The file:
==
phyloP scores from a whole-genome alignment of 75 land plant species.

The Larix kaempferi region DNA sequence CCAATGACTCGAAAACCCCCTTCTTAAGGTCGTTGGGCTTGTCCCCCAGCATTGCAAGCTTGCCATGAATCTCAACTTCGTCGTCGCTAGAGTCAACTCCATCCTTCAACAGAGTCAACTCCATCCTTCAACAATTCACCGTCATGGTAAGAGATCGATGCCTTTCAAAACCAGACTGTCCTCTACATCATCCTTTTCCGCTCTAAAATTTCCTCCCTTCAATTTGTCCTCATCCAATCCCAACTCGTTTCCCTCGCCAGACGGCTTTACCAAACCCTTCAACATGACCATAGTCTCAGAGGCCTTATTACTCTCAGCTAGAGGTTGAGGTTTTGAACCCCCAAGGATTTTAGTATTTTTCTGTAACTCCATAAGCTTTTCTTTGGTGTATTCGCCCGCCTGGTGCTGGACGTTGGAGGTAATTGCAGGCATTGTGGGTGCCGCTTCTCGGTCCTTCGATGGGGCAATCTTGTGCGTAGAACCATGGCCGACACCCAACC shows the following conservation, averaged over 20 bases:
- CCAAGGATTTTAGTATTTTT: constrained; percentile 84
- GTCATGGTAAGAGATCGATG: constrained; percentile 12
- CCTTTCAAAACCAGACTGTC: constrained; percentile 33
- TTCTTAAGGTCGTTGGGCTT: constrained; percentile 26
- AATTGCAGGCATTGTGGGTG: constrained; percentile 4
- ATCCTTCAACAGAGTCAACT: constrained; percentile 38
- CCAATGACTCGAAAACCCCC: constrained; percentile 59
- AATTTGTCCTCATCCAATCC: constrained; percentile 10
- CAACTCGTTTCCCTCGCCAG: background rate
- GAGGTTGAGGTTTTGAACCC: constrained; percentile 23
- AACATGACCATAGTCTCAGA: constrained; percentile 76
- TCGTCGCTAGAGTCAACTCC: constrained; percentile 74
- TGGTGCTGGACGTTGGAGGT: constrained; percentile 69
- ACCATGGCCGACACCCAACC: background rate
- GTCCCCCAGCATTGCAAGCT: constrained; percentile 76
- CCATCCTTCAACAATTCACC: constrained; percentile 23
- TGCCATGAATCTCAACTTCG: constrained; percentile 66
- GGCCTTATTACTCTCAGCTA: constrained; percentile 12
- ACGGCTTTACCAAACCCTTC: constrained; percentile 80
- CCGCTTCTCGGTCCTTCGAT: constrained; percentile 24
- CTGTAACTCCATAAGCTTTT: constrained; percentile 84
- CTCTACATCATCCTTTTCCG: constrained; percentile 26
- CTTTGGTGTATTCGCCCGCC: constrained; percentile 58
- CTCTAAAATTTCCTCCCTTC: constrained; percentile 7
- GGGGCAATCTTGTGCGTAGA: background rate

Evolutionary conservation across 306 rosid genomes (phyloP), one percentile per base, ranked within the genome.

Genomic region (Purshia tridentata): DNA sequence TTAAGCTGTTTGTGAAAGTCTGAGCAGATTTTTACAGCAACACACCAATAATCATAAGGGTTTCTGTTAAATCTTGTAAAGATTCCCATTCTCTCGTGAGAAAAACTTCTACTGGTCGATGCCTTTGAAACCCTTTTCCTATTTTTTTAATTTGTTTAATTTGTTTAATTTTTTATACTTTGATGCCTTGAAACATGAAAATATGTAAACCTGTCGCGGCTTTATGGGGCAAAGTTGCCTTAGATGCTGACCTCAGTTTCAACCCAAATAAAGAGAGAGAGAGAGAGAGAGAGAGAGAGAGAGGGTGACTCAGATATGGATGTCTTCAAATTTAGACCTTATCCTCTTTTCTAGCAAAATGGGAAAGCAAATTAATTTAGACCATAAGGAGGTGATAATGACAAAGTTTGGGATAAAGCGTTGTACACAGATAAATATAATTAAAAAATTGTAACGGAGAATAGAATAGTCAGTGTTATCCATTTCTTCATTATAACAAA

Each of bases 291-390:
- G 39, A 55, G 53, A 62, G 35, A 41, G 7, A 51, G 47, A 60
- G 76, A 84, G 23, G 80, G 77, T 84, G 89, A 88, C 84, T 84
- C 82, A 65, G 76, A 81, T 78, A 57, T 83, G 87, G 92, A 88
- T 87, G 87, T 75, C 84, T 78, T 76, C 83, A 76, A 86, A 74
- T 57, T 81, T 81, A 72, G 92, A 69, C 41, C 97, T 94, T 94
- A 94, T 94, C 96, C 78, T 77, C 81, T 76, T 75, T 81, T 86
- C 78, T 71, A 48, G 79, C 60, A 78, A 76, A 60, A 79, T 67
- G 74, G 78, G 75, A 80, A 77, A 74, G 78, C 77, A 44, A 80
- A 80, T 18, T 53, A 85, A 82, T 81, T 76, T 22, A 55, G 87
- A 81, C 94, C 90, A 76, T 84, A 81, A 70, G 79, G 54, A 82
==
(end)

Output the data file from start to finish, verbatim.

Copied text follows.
phyloP scores from a whole-genome alignment of 75 land plant species.

The Larix kaempferi region DNA sequence CCAATGACTCGAAAACCCCCTTCTTAAGGTCGTTGGGCTTGTCCCCCAGCATTGCAAGCTTGCCATGAATCTCAACTTCGTCGTCGCTAGAGTCAACTCCATCCTTCAACAGAGTCAACTCCATCCTTCAACAATTCACCGTCATGGTAAGAGATCGATGCCTTTCAAAACCAGACTGTCCTCTACATCATCCTTTTCCGCTCTAAAATTTCCTCCCTTCAATTTGTCCTCATCCAATCCCAACTCGTTTCCCTCGCCAGACGGCTTTACCAAACCCTTCAACATGACCATAGTCTCAGAGGCCTTATTACTCTCAGCTAGAGGTTGAGGTTTTGAACCCCCAAGGATTTTAGTATTTTTCTGTAACTCCATAAGCTTTTCTTTGGTGTATTCGCCCGCCTGGTGCTGGACGTTGGAGGTAATTGCAGGCATTGTGGGTGCCGCTTCTCGGTCCTTCGATGGGGCAATCTTGTGCGTAGAACCATGGCCGACACCCAACC shows the following conservation, averaged over 20 bases:
- CCAAGGATTTTAGTATTTTT: constrained; percentile 84
- GTCATGGTAAGAGATCGATG: constrained; percentile 12
- CCTTTCAAAACCAGACTGTC: constrained; percentile 33
- TTCTTAAGGTCGTTGGGCTT: constrained; percentile 26
- AATTGCAGGCATTGTGGGTG: constrained; percentile 4
- ATCCTTCAACAGAGTCAACT: constrained; percentile 38
- CCAATGACTCGAAAACCCCC: constrained; percentile 59
- AATTTGTCCTCATCCAATCC: constrained; percentile 10
- CAACTCGTTTCCCTCGCCAG: background rate
- GAGGTTGAGGTTTTGAACCC: constrained; percentile 23
- AACATGACCATAGTCTCAGA: constrained; percentile 76
- TCGTCGCTAGAGTCAACTCC: constrained; percentile 74
- TGGTGCTGGACGTTGGAGGT: constrained; percentile 69
- ACCATGGCCGACACCCAACC: background rate
- GTCCCCCAGCATTGCAAGCT: constrained; percentile 76
- CCATCCTTCAACAATTCACC: constrained; percentile 23
- TGCCATGAATCTCAACTTCG: constrained; percentile 66
- GGCCTTATTACTCTCAGCTA: constrained; percentile 12
- ACGGCTTTACCAAACCCTTC: constrained; percentile 80
- CCGCTTCTCGGTCCTTCGAT: constrained; percentile 24
- CTGTAACTCCATAAGCTTTT: constrained; percentile 84
- CTCTACATCATCCTTTTCCG: constrained; percentile 26
- CTTTGGTGTATTCGCCCGCC: constrained; percentile 58
- CTCTAAAATTTCCTCCCTTC: constrained; percentile 7
- GGGGCAATCTTGTGCGTAGA: background rate

Evolutionary conservation across 306 rosid genomes (phyloP), one percentile per base, ranked within the genome.

Genomic region (Purshia tridentata): DNA sequence TTAAGCTGTTTGTGAAAGTCTGAGCAGATTTTTACAGCAACACACCAATAATCATAAGGGTTTCTGTTAAATCTTGTAAAGATTCCCATTCTCTCGTGAGAAAAACTTCTACTGGTCGATGCCTTTGAAACCCTTTTCCTATTTTTTTAATTTGTTTAATTTGTTTAATTTTTTATACTTTGATGCCTTGAAACATGAAAATATGTAAACCTGTCGCGGCTTTATGGGGCAAAGTTGCCTTAGATGCTGACCTCAGTTTCAACCCAAATAAAGAGAGAGAGAGAGAGAGAGAGAGAGAGAGAGGGTGACTCAGATATGGATGTCTTCAAATTTAGACCTTATCCTCTTTTCTAGCAAAATGGGAAAGCAAATTAATTTAGACCATAAGGAGGTGATAATGACAAAGTTTGGGATAAAGCGTTGTACACAGATAAATATAATTAAAAAATTGTAACGGAGAATAGAATAGTCAGTGTTATCCATTTCTTCATTATAACAAA

Each of bases 291-390:
- G 39, A 55, G 53, A 62, G 35, A 41, G 7, A 51, G 47, A 60
- G 76, A 84, G 23, G 80, G 77, T 84, G 89, A 88, C 84, T 84
- C 82, A 65, G 76, A 81, T 78, A 57, T 83, G 87, G 92, A 88
- T 87, G 87, T 75, C 84, T 78, T 76, C 83, A 76, A 86, A 74
- T 57, T 81, T 81, A 72, G 92, A 69, C 41, C 97, T 94, T 94
- A 94, T 94, C 96, C 78, T 77, C 81, T 76, T 75, T 81, T 86
- C 78, T 71, A 48, G 79, C 60, A 78, A 76, A 60, A 79, T 67
- G 74, G 78, G 75, A 80, A 77, A 74, G 78, C 77, A 44, A 80
- A 80, T 18, T 53, A 85, A 82, T 81, T 76, T 22, A 55, G 87
- A 81, C 94, C 90, A 76, T 84, A 81, A 70, G 79, G 54, A 82